Images of Nature
The research group „Naturbilder/Images of Nature“ examines the role of nature in art history and in the history of images, with a particular emphasis on Early Modern Europe. Central to this are the structural traits of the ‘natural’ and their imitation, emulation, and transformation into the arts, e.g. enlivenment, force, form, expression, or even quality.
Images of nature have always modeled ideas about nature, and over the course of the Early Modern period both changed dramatically. In the first place, our work focuses on fundamental analogies and processes of interaction between nature and art, which the above-named characteristics help us to reconstruct for the period. Yet we will also investigate the degree to which, in the history of science, these structural characteristics of nature gradually stepped beyond the bounds of the scientifically axiomatic and became tolerated simply as metaphors, while at the same time finding refuge in art discourse and artistic experience, where they survive until the present day.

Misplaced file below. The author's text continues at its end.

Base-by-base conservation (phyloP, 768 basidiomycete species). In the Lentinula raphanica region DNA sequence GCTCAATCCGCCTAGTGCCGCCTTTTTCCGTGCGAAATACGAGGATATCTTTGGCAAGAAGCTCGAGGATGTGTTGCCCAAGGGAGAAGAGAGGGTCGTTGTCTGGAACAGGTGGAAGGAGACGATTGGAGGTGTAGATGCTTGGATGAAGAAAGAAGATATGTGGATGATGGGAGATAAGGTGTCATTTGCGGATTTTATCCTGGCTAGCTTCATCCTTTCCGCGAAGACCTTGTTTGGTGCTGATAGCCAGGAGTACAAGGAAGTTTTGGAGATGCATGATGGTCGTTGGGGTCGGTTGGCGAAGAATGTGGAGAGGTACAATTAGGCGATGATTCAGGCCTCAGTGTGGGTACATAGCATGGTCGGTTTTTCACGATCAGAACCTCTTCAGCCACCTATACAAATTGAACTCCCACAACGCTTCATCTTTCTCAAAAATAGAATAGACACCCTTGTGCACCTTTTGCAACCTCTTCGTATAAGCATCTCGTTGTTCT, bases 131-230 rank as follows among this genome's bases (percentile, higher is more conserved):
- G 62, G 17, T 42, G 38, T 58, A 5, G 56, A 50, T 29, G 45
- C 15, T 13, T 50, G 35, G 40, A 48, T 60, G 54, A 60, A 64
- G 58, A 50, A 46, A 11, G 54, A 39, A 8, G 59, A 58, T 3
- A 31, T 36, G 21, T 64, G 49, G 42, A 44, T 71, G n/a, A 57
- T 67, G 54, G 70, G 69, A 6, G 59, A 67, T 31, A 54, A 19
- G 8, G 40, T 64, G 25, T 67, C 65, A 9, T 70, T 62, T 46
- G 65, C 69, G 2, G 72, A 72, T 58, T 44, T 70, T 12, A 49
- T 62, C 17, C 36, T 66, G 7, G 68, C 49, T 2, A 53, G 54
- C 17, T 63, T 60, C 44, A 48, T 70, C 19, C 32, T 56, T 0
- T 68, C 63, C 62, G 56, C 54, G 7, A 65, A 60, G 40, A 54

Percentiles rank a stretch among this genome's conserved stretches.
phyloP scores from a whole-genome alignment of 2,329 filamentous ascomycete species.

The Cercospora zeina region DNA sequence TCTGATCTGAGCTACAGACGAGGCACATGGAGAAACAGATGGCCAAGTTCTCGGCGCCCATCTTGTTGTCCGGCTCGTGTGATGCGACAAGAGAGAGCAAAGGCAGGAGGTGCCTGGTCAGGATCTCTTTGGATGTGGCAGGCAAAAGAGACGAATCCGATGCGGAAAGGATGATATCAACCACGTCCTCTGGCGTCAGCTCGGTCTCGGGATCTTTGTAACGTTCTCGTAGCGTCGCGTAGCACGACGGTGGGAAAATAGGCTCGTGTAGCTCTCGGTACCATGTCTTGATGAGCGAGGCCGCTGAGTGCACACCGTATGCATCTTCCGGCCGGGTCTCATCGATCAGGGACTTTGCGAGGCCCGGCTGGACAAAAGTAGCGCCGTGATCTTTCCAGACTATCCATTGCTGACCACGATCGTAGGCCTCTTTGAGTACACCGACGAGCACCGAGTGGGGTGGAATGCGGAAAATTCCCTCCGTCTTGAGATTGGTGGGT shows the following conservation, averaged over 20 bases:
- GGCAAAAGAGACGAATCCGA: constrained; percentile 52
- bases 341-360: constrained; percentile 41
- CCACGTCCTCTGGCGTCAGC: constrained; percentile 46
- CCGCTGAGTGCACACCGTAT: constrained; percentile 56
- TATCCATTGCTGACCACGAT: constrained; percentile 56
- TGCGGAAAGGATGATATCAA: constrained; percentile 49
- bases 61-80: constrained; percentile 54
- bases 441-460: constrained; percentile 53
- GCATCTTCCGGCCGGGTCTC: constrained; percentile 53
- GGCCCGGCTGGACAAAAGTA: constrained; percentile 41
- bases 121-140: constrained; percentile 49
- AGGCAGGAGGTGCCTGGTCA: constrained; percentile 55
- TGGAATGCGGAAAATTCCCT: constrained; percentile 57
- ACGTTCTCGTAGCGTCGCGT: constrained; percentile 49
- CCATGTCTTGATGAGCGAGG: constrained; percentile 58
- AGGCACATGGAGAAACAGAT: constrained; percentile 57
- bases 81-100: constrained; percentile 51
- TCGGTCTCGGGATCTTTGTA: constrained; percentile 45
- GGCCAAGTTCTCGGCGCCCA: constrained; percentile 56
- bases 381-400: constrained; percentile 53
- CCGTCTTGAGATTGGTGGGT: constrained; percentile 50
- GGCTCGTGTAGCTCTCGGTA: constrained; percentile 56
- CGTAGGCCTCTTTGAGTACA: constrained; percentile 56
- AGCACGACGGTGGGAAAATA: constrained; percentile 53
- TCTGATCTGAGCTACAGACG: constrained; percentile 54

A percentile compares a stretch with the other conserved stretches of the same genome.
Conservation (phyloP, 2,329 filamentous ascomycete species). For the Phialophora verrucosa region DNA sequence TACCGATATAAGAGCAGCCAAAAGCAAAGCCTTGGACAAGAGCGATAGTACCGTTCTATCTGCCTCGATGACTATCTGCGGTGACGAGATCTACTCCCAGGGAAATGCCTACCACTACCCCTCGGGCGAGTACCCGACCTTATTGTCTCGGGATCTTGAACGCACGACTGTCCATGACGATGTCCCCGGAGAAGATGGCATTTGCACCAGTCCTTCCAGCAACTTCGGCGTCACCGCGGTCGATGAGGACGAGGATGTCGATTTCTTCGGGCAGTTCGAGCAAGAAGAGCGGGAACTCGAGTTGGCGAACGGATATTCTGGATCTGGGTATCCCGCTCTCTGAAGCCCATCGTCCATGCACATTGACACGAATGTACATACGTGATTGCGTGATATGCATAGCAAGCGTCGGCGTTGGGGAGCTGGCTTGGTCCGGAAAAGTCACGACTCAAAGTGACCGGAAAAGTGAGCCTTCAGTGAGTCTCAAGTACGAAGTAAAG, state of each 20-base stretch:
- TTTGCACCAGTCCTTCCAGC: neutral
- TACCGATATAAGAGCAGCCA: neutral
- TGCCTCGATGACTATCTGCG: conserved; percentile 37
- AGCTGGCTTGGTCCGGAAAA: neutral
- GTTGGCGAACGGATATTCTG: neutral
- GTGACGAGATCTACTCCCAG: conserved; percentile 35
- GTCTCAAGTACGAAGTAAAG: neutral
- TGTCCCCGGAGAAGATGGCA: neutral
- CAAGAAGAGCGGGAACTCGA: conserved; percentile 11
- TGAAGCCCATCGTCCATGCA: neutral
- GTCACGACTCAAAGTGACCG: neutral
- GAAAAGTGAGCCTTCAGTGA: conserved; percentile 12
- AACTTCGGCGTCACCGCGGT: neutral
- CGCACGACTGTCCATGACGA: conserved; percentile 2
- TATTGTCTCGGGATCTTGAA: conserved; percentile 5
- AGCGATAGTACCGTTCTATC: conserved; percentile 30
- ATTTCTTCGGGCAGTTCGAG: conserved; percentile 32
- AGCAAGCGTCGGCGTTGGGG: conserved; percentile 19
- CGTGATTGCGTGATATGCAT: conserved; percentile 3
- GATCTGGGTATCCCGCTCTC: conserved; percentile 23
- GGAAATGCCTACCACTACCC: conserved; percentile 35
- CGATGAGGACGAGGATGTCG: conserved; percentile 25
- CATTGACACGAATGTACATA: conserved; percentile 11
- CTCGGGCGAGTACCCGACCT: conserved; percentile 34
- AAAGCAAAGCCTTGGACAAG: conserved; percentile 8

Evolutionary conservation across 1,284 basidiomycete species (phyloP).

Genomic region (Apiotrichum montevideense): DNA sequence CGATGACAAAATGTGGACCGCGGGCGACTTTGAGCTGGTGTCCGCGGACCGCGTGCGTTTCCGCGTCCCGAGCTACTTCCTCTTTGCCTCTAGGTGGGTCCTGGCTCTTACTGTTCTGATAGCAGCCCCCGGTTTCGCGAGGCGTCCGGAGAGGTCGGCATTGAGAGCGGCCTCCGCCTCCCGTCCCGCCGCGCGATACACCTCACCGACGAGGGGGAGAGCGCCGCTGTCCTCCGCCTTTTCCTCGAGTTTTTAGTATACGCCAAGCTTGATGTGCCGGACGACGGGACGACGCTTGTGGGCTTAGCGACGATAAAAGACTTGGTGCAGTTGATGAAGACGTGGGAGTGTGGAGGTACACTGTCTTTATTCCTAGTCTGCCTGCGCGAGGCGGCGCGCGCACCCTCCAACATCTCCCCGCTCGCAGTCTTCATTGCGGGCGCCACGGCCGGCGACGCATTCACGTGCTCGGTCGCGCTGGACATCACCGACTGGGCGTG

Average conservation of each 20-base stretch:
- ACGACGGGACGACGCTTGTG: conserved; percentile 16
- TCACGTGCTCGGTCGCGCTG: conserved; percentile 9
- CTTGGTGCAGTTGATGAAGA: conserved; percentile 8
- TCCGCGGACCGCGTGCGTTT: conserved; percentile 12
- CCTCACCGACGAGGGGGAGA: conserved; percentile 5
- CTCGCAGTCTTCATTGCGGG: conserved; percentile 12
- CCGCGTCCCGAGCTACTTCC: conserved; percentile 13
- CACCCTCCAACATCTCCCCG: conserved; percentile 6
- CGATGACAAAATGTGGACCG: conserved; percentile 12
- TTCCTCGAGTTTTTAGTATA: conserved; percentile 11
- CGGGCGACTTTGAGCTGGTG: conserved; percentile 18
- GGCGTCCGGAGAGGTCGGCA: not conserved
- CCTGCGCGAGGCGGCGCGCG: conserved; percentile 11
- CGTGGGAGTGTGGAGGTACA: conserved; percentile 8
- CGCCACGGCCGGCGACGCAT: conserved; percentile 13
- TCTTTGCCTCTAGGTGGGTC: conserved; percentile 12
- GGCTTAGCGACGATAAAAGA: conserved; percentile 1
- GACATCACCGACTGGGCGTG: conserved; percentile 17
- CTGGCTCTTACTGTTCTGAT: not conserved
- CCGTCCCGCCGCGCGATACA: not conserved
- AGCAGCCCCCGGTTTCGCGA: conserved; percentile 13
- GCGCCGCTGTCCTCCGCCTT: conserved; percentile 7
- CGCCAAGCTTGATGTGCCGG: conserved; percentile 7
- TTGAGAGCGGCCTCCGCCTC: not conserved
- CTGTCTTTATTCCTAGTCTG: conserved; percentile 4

The research group sees itself as a platform for dialogue between art history and the history of images, the natural sciences, natural philosophy, and technology. We have borrowed our motto from Titian: Natura potentior ars. The mother bear that reputedly licks her newborn cub with her tongue, endowing it with form, serves as a metaphor for the idea that human art or technology is more powerful than nature. And yet, the zoological paradigm also suggests that this art is already ‘in nature’. Beyond just images of a nature already come into being—natura naturata—our focus is on conceptions of a nature that is generative and in-progress—natura naturans—as both a model for and a counterpoint to human creative power.